Monday, February 15, 2021

What's My Age Again?

As many of you know, Valentine's Day was my birthday;  I turned 74. Given my family history, with so many of the women on my mother's side dying of cancer, I feel incredibly fortunate that I'm still here, and able to enjoy some birthday cake for yet another year. 

I don't know what to say about being 74. I mean, to my students, I probably seem "old," and compared to the average person who is 18, I probably am. But I don't think of myself as a "senior citizen," whatever that means. I just think of myself as Donna, living in a world where the concept of aging is being redefined.  

When I was growing up, people retired at 65, and the idea of continuing to work into your 70s (not because you had to, but because you wanted to) was still not common. At a certain point, older people were expected to be content with golfing or playing cards or watching TV-- not that there's anything wrong with any of those things. But American culture seemed to have the idea that older people didn't have much to offer after a certain point, so they might as well leave the stage and spend their time taking up a hobby.  

And while we were all taught to respect our elders, the "elderly" were not revered-- I recall how comedians made jokes about folks of a certain age who were all supposed to be senile. (Not sure you could make those kinds of jokes today.) It was youth that was worshiped, leading even some people in their 40s (especially women) to lie about their age or undergo cosmetic surgery to keep looking young. Society back then was especially hard on women who didn't "age gracefully." And to be honest, I'm not sure we're more accepting now, although these days, even men feel pressured to look youthful.

So, here I am trying to negotiate a world that says I'm too old, while acknowledging my need to continue being relevant. That's why I got my PhD when I was 64. That's why I reinvented myself as a professor. That's why I keep doing research, and why I even turned down a sabbatical: as long as I have the energy and the ability, I want to keep trying to make a difference. I can't imagine retiring. I can't imagine not being out there.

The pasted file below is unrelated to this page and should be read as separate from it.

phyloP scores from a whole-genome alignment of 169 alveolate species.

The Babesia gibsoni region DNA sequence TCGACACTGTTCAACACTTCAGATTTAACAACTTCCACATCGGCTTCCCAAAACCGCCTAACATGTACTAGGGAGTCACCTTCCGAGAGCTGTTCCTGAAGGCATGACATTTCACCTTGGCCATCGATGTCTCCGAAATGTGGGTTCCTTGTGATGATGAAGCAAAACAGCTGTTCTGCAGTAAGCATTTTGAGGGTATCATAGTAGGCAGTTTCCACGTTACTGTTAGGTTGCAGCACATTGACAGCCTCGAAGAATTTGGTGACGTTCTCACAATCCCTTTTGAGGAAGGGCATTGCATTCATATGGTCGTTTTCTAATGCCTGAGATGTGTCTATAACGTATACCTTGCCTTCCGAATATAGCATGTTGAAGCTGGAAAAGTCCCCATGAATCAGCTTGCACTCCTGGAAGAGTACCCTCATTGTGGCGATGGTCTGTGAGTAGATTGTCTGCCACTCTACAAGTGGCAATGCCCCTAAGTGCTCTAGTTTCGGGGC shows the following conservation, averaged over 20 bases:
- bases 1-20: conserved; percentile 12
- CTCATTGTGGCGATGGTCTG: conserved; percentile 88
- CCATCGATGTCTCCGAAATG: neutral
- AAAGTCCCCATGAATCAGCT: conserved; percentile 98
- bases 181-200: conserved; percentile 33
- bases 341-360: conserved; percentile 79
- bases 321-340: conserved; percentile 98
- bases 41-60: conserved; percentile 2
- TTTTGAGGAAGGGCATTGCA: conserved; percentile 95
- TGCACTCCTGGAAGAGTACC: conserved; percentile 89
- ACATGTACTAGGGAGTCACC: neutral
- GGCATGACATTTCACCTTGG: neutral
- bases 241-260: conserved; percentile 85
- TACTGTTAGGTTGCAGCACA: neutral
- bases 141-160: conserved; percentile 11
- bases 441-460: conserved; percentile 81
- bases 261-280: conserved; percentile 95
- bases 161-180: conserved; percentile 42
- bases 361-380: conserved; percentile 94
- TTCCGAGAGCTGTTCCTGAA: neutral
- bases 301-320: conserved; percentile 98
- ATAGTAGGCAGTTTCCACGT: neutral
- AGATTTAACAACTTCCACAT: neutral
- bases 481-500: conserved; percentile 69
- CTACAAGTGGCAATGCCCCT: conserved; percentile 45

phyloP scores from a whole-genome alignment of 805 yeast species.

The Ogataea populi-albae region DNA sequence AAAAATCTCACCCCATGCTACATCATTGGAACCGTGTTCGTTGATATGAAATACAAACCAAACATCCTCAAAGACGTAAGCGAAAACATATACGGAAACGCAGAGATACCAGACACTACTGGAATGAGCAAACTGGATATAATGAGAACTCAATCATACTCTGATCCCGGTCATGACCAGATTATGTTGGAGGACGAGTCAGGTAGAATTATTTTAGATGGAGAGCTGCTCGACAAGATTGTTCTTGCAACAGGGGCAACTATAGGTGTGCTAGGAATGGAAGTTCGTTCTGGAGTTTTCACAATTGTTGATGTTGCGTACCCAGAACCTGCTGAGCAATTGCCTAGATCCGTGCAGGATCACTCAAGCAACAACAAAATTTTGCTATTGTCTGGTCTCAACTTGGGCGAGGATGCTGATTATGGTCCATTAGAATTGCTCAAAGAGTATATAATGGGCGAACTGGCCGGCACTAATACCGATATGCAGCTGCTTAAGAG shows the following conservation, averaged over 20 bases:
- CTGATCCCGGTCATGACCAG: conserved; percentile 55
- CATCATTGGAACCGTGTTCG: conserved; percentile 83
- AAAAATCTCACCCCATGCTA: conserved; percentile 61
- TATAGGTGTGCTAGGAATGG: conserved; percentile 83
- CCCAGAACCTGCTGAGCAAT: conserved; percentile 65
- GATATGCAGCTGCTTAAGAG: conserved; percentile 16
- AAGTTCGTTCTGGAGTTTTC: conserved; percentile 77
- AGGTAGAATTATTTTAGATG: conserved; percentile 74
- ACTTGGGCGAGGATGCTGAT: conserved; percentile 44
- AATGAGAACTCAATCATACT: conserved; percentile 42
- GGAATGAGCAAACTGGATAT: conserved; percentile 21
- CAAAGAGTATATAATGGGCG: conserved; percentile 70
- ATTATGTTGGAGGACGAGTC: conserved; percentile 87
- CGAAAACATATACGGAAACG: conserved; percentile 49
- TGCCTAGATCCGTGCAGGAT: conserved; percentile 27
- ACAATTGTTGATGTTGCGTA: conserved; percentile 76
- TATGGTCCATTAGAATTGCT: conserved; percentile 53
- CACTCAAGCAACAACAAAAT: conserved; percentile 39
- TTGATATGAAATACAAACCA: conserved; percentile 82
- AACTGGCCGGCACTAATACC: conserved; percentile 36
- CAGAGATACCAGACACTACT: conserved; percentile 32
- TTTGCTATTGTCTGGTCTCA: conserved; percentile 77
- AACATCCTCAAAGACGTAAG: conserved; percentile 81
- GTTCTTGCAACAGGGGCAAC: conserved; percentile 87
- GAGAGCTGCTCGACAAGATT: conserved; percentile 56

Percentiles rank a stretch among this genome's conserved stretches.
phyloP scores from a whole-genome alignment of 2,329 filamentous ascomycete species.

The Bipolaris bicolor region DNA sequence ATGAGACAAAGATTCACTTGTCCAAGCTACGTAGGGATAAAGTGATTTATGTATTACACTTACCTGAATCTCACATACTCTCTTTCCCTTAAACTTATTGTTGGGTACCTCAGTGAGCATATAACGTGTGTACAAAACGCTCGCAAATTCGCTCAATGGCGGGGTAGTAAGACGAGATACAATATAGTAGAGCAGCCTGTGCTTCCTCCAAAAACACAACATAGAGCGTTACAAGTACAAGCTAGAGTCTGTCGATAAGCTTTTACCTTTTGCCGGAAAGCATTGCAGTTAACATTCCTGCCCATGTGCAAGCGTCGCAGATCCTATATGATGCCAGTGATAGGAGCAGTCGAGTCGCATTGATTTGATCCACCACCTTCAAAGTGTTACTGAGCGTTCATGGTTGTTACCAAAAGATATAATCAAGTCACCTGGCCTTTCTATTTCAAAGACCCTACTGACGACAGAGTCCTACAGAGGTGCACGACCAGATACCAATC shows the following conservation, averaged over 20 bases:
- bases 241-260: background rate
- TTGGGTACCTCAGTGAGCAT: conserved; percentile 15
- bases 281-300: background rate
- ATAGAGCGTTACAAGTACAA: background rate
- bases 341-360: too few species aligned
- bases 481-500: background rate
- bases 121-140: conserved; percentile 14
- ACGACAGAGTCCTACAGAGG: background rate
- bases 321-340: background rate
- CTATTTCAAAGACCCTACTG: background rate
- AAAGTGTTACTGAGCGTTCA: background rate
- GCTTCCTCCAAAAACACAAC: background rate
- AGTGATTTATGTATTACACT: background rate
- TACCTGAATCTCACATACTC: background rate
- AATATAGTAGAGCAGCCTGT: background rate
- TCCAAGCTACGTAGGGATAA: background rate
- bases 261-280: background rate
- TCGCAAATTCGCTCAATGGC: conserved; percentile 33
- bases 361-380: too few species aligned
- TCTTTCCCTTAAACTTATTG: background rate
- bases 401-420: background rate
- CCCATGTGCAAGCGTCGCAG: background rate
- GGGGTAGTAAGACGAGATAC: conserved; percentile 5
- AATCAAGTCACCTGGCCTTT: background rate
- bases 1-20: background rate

Maybe I shouldn't think that way. Maybe at my age, it's time to do a little less. But doing less has never made me happy. There are people I want to mentor, and more research I want to do; more new information I want to discover, and more new subjects I want to teach. I hope I'm still doing a good job as a professor-- you'll have to ask my students about that. And while I can't pretend I'm in my 30s, I hope I can continue to prove that someone in their 70s isn't quite over the hill yet.

For those who reached out to wish me a happy birthday, I'm grateful.  I hope to make the most of my 74th year, and perhaps a year from now, I'll be able to write a blog post to celebrate my 75th. I've had an interesting life-- a lot more so than was ever predicted for me. Many of the folks I knew growing up didn't have high hopes for me; perhaps I've exceeded some people's expectations. But I haven't exceeded my own yet, and there's still so much that needs to be done. I look forward to doing my part, this year, and for however many more years I have.           

2 comments:

  1. I think it is wonderful that in the US, unlike much of Europe, we professors are not obligated to retire. The down side of that fact is that it can create difficulty for more recent grads.
    You are in the special postion of fitting both categories so I would be interested in your views regarding that. Having had 20 years as a prof in a technical field that requires two postdocs to get to tenure track, I would like another 20 years to continue my work, but feel for those who get a PhD and then do anothet 4-5 years of work just getting to Assistant Profhood and then must move across the planet to find a good position.

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  2. Wonderful Donna as always and belated birthday wishes too we are in intresting times too

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